Here’s TMML Productions latest jab – at the jab, and at the obedient masses, living in hope that their jab will enable them to get back to “normal”.
A back-to-the-old-days live demo. Quality is now better than it was few years ago, although my means for such a production are limited to what you see in the video: my Yamaha arranger-keyboard, my 30-year old Shure SM58 (easy to see that my Sony headphones have lasted only a fraction of the time) and the Zoom H4n Pro device, partially seen, in the lower left-hand corner. This piece of kit is ideal for home-studio recording, as well as for capturing audio outside. It can be used as a condenser mic, as a four-track mixer and – my favourite setting – as an audio-interface, once connected to a laptop via USB.
For such a live demo, using the Zoom H4n Pro as my audio interface, it’s only possible to record one stereo track (left/vocals, right/keys). This track then has to be mixed and rendered to two separate mono tracks, and then re-mixed, in order to get a decent balance.
The musical inspiration (excepting the middle eight) – as well as the lyrics – comes once again from Gerard Menuhin, who proposed the famous blues number Work Song. For years, as a classroom music teacher, I used the Monty Alexander Live in Montreux version for music & movement exercises. My students were kept on their toes.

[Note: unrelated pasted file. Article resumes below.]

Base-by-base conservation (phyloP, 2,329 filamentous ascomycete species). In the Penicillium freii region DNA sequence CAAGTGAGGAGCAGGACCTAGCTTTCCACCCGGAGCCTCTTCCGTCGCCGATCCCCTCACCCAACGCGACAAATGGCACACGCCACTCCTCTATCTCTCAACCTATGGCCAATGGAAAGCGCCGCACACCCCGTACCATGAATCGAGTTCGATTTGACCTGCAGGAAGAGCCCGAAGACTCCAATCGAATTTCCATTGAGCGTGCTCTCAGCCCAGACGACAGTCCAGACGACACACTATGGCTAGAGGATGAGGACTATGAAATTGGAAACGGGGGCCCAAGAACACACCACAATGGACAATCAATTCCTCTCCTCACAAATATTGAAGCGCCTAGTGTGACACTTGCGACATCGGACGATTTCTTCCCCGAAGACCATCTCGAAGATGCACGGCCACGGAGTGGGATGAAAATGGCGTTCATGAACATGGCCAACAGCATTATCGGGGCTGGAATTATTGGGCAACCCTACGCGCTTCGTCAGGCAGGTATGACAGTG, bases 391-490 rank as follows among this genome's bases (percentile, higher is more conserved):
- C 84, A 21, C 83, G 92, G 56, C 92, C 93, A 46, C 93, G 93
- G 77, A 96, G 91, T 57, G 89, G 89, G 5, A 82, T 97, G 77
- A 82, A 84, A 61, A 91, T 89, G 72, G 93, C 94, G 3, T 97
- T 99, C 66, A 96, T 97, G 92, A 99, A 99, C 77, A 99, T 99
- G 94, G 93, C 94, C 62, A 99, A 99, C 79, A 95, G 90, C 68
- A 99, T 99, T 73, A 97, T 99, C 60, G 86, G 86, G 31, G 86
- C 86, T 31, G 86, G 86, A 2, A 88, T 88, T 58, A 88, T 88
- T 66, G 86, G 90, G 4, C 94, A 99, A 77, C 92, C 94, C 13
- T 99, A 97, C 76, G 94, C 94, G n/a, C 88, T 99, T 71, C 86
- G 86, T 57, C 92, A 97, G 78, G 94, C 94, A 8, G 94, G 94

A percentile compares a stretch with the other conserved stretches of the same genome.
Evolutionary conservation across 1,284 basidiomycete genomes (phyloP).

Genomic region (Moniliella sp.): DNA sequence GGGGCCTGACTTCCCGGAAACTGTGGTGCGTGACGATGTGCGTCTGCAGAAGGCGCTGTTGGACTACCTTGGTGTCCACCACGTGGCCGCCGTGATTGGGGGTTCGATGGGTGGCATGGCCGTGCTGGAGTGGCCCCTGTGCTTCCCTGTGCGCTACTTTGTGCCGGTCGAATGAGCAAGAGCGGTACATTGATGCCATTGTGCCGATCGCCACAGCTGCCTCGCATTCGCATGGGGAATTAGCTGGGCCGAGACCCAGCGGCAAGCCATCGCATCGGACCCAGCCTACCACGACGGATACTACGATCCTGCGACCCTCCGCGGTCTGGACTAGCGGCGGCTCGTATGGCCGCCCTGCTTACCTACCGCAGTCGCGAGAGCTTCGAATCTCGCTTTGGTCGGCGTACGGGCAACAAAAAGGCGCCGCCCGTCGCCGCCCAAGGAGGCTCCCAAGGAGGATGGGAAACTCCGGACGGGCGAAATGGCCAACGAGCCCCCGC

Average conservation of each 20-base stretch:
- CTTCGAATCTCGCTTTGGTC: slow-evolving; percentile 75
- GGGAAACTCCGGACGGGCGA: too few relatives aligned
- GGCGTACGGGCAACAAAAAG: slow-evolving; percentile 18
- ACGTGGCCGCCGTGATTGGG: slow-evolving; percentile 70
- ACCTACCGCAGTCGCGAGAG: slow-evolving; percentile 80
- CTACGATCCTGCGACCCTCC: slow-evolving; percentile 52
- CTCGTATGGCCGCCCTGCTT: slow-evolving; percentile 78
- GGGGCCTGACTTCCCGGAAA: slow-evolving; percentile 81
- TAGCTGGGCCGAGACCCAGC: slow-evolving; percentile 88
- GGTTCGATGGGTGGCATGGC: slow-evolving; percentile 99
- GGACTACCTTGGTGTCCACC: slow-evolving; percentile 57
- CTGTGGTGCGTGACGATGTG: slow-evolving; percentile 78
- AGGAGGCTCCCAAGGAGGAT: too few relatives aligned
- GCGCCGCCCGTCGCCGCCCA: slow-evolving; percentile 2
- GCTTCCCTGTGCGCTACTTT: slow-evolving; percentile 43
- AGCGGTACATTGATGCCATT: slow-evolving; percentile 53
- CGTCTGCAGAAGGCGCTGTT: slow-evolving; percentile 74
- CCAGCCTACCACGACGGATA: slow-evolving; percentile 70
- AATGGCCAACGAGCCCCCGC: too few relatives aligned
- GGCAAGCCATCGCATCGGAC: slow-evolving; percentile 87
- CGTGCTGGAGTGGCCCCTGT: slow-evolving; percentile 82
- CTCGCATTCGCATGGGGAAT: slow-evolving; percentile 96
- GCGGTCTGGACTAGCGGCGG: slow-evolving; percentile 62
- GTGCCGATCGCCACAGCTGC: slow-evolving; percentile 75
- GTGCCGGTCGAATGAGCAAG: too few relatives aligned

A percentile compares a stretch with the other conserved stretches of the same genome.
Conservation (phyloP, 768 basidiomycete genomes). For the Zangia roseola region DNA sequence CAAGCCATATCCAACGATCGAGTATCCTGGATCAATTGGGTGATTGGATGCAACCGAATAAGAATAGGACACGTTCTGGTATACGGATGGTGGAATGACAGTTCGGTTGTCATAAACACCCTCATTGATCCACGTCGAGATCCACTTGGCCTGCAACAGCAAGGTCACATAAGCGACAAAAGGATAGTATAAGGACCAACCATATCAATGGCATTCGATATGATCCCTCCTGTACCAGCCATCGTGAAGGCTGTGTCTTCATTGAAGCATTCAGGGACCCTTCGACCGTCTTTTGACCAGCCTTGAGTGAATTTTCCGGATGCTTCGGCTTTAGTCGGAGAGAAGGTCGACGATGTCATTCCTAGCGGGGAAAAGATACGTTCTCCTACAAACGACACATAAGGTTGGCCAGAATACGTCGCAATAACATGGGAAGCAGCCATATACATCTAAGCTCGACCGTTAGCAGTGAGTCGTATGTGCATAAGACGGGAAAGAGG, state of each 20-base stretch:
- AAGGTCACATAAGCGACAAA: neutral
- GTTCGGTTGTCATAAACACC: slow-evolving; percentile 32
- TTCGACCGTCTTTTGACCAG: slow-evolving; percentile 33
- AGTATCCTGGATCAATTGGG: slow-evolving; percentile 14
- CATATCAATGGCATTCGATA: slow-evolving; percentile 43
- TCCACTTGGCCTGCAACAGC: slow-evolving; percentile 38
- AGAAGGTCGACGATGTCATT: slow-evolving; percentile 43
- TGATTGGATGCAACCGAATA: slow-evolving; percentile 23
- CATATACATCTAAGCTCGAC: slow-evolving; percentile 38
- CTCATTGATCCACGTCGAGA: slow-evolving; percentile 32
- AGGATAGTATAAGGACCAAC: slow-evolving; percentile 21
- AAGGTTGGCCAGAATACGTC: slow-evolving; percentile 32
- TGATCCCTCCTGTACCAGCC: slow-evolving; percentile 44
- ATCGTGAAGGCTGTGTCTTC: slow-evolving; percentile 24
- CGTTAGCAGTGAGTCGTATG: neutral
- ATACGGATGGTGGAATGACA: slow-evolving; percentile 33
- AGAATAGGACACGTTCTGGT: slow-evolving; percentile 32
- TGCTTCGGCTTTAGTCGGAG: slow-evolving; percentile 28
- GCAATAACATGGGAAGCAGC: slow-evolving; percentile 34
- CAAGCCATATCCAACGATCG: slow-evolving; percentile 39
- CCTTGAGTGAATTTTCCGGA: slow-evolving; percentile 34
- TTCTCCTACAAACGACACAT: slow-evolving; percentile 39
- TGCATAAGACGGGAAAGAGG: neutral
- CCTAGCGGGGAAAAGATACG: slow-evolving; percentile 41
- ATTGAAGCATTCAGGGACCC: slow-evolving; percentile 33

Meanwhile, Gerard and I are on a covid roll. Watch this space.
Lyrics by Gerard Menuhin. Adaptation (of Blue Suede Shoes), arrangement, performance and production by me.
This is the latest collaboration between Gerard and I, the first of what will hopefully turn out to be a trio of blues numbers. Please let us know what you think in the comments and please share widely.
Cancel Culture is not the dominion solely of the liberal left. It exists within British “ethno nationalism” too.
This post concerns the comments section of a Radio Albion Christmas podcast with Michele Renouf. My comment was removed.
After three years of helping to engineer increasingly sinister attempts to freeze me out of “the movement”, the Australian ex-model’s entourage of menials should know, at least by now, that there is no point in telling me to “pipe down”. I expect some obey orders just to get a bit of peace and quiet. Others seem to take sadistic pleasure in publicly attacking me, either for more ominous reasons (deep state shenanigans) or, seemingly, just for the thrill.
For some reason, during what turned out to be his final few days before apparently succumbing to heart failure early yesterday morning, I had been thinking about Richard Edmonds. In particular, I remembered him telling me more than once how much he loved my songs. “They’re the most entertaining thing I’ve ever heard,” he said. He was bashful, yet sincere.
Despite having been coerced, later on, into denouncing me as “a traitor and a saboteur”, there is no doubt that Richard did do all he could to try and persuade his nationalist BFFs* to change their opinion of me.
This update concerns a new case against me, which first began with a request from Special Branch to attend an interview under caution exactly one year ago – which I refused – and for which I was then arrested outside Derby Crown Crown, January 10th.